Presentation on theme: "CHEMICAL HYGIENE PLAN Mt. Sinai School of Medicine Institutional Biosafety Program Philip G. Hauck, M.S., MSHS, CIH,CPEA 3 / 2005."— Presentation transcript:
CHEMICAL HYGIENE PLAN Mt. Sinai School of Medicine Institutional Biosafety Program Philip G. Hauck, M.S., MSHS, CIH,CPEA 3 / 2005
Introduction This presentation gives an over view of the main points found in OSHA and US EPA regulations covering health and safety in laboratories It is not all- inclusive or comprehensive Resources, additional materials are available at: –http://www.mssm.edu/health_safety/pdf/chemical_hygiene_pa rti.pdfhttp://www.mssm.edu/health_safety/pdf/chemical_hygiene_pa rti.pdf –http://www.mssm.edu/health_safety/pdf/chemical_hygiene_pa rtii.pdfhttp://www.mssm.edu/health_safety/pdf/chemical_hygiene_pa rtii.pdf
Material Safety Data Sheets Collect and keep available in your laboratory at all times-it is required by OSHA and the US EPA!! Refer to sheets often, especially for hazardous and toxic materials you handle in the laboratory. Copy and attach to Standard Operating Procedures.
Material Safety Data Sheets Must be provided by Vendor/Distributor as required by OSHA Standards 29 CFR and CHEMICAL IDENTITY, HAZARD, HEALTH EFFECTS, TOXICITY Must contain,CHEMICAL IDENTITY, HAZARD, HEALTH EFFECTS, TOXICITY information. Labels on containers must be printed with manufacturer/ vendor/ distributor address and lot numbers. No photocopies or hand-written labels.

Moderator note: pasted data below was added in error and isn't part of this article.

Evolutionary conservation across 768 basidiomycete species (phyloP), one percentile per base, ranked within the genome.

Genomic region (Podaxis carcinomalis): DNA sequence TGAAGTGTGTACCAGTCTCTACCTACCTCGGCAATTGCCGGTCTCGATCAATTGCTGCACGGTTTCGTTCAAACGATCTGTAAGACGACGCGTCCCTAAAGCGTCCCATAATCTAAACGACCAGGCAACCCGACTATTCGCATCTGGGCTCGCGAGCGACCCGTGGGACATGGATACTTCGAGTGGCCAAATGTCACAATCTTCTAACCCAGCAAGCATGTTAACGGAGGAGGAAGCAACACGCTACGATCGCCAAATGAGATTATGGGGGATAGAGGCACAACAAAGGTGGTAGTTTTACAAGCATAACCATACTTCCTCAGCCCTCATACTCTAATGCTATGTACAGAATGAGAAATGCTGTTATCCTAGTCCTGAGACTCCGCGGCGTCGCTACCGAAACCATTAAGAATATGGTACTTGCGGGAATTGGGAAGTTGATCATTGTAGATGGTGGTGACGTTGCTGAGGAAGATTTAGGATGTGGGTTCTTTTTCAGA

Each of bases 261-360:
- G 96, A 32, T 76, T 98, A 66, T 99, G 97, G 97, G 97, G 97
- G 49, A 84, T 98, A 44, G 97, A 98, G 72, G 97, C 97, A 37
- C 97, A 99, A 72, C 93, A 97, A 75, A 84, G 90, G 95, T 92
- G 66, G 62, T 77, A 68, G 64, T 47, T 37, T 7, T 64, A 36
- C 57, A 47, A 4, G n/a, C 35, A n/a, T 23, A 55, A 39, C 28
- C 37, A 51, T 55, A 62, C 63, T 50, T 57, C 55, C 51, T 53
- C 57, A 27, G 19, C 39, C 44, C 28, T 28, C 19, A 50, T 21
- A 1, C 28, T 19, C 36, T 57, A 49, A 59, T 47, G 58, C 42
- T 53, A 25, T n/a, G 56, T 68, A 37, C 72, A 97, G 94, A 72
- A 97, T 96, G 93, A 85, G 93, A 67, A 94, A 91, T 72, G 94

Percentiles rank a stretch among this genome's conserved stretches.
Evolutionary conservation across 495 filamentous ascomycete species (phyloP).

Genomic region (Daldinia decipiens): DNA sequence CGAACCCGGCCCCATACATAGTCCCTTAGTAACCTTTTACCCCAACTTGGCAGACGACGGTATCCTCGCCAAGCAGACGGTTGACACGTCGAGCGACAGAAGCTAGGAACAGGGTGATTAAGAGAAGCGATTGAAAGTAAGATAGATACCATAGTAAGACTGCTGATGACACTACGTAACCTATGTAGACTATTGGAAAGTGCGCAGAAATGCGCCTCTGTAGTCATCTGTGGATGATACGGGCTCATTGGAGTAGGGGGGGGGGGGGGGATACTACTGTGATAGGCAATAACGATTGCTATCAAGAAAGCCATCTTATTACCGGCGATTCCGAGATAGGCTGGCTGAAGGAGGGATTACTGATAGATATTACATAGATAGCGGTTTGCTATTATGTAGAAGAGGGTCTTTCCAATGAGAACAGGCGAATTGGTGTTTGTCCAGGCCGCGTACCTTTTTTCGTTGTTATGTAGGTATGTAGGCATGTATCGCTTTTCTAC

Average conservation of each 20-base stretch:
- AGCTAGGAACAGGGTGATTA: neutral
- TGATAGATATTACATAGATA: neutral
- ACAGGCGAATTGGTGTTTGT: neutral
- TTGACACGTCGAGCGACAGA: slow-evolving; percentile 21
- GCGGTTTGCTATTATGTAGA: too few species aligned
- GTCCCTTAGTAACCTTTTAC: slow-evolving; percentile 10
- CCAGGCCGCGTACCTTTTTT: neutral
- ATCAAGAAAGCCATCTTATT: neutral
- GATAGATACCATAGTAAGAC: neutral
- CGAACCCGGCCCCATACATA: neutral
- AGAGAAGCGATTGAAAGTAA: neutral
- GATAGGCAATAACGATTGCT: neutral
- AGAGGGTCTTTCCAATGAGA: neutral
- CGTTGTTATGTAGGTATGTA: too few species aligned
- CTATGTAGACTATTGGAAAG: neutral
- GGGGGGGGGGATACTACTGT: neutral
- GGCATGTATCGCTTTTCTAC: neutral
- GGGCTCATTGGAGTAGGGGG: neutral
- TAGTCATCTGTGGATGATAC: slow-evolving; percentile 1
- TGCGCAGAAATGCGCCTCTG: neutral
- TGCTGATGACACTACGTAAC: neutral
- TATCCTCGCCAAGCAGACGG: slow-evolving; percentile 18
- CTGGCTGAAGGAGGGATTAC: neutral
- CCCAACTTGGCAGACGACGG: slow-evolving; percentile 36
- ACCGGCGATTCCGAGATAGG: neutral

Sources Of Information MSDS’s supplied by Chemical Distributor Labels (NFPA and DOT hazard symbols) Toxicology Texts in MSSM Library RTEC’s Registry of Toxic Effects of Chemical Substances - NIOSH “Phonebook” of toxics Internet WEB sites Computer soft-ware Chemical Vendor catalogs
Sources of Information Merck Index Chemical vendor/distributor hot-lines IARC Monographs NIOSH Publications on specific carcinogens Toxicology Journals and Publications
Sample Hazard Reference Card ACRYLAMIDE CAS: OSHA PEL: 0.3 mg/m3 skin DOT: UN2074ACGIH TLV: 0.03 mg/m3 skin TOXIC EFFECT: Confirmed carcinogen with experimental carcinogenic and neoplastigenic data. Poison by ingestion, skin contact, intravenous, intraperitoneal routes. Experimental reproductive effects. Skin and eye irritant. Intoxication with this agent has caused peripheral neuropathy, erythema and desquamation of palms. CAUTION: READILY ABSORBED THROUGH SKIN. Chronic effects - onset from 1-2 years, up to 8 years post-exposure. By dermal route, numbness, tingling and touch-tenderness in affected sites. Repeated exposures developed coldness of extremities, bluish-red, peeling palms marked fatigue and limb- weakness. CNS toxin; rat-oral LD mg/kg Acrylamide (14 days) resulted in partial paralysis. FIRST AID: Move victim to fresh air and call emergency medical care ( CALL MSMC Security ext. “60”); if not breathing, give artificial respiration; if breathing is difficult, give oxygen. In case of contact with material, immediately flush site with running water for AT LEAST 15 minutes. Speed in removing material from the affected site is of extreme importance to minimize uptake by victim. Remove and isolate contaminated clothing and shoes at the exposure site. Effects may be delayed; keep victim under observation.